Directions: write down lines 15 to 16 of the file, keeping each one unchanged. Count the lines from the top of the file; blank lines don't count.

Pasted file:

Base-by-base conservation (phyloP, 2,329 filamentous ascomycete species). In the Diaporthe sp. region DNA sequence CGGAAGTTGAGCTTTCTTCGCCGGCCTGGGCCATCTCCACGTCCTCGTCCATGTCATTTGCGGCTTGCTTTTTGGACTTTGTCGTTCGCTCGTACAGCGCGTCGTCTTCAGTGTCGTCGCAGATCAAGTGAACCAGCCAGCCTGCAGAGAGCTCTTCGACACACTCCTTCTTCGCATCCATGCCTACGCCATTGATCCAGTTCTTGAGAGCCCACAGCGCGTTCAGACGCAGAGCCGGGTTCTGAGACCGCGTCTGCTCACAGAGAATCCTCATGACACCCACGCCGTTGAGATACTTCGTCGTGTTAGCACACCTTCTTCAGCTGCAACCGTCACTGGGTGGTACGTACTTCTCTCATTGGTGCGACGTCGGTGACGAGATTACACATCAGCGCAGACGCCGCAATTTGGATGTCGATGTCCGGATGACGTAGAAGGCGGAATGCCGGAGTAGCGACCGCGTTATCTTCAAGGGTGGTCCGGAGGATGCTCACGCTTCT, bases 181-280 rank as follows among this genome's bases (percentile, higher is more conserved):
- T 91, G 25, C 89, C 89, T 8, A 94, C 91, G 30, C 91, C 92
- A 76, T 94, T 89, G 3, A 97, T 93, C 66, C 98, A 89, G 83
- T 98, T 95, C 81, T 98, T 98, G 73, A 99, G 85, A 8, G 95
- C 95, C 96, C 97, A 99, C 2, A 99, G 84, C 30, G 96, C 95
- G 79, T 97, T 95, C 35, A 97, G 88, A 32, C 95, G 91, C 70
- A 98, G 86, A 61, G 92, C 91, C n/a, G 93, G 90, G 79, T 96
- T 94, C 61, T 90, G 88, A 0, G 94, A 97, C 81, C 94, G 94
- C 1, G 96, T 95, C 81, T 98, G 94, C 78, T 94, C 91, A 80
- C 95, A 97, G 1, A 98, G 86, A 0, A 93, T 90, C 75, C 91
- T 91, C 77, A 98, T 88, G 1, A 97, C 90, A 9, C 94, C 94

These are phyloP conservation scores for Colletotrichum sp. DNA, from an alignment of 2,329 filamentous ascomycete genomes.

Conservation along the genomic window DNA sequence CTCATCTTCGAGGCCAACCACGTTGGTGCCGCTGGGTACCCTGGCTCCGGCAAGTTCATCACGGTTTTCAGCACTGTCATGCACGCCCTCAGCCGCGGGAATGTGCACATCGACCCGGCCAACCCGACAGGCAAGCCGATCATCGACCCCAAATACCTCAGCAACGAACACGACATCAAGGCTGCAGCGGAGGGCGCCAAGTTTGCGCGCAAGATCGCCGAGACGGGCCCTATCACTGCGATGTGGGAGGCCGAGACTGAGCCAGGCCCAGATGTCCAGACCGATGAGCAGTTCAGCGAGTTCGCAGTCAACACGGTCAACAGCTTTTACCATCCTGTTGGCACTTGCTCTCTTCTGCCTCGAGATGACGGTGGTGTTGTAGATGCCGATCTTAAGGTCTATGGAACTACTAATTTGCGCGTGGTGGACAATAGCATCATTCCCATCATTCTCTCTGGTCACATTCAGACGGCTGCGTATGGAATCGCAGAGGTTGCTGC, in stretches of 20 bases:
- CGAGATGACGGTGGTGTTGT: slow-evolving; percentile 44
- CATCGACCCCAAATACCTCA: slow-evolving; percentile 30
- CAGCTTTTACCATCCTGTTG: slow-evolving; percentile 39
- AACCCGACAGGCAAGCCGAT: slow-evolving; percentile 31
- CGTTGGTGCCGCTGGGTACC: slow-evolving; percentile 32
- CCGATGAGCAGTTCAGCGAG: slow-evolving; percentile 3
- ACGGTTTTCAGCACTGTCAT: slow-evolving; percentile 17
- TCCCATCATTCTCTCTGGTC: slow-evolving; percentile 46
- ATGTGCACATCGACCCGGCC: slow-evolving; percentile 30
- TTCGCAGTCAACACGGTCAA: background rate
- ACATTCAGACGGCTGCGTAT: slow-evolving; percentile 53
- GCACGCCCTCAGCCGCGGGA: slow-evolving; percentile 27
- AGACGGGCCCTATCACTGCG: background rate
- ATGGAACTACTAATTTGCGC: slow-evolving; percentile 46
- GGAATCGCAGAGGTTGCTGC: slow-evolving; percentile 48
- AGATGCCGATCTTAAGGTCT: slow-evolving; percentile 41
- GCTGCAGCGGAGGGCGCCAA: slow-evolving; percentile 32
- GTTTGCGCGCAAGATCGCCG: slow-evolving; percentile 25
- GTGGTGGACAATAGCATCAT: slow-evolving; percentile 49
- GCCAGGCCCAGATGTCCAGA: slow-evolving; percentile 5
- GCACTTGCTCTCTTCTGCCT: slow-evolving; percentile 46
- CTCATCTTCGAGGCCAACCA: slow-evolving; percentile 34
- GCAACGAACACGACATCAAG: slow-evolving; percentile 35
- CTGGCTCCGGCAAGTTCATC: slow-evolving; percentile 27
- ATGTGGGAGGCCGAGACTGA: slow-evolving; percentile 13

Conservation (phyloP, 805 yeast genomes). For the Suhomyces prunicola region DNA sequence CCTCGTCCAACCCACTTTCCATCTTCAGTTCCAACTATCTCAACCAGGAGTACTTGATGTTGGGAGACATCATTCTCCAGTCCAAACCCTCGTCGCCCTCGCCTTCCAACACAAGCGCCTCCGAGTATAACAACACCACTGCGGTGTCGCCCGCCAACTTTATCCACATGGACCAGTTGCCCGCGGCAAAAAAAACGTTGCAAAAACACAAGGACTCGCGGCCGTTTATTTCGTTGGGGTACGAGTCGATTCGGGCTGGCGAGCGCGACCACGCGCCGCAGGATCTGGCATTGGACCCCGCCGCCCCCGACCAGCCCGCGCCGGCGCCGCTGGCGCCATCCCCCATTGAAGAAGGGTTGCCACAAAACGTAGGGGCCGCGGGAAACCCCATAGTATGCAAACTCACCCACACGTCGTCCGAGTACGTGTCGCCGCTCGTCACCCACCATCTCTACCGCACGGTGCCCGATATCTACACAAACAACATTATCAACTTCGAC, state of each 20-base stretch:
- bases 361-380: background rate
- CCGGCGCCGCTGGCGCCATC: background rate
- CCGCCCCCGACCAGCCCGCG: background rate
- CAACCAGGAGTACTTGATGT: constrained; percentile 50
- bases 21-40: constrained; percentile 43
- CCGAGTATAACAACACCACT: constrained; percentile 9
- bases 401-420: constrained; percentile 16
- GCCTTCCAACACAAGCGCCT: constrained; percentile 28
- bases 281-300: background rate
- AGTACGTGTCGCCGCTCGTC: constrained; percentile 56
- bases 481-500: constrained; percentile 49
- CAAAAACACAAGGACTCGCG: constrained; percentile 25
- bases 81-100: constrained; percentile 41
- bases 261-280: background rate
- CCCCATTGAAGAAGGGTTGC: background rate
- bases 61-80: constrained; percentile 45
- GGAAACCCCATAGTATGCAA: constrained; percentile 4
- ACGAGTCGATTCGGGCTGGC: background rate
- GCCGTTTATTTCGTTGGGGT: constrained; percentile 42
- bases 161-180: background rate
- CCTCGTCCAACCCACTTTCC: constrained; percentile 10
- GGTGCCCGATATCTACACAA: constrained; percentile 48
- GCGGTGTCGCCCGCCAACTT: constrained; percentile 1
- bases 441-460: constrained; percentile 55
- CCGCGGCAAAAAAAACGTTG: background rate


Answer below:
- CATCGACCCCAAATACCTCA: slow-evolving; percentile 30
- CAGCTTTTACCATCCTGTTG: slow-evolving; percentile 39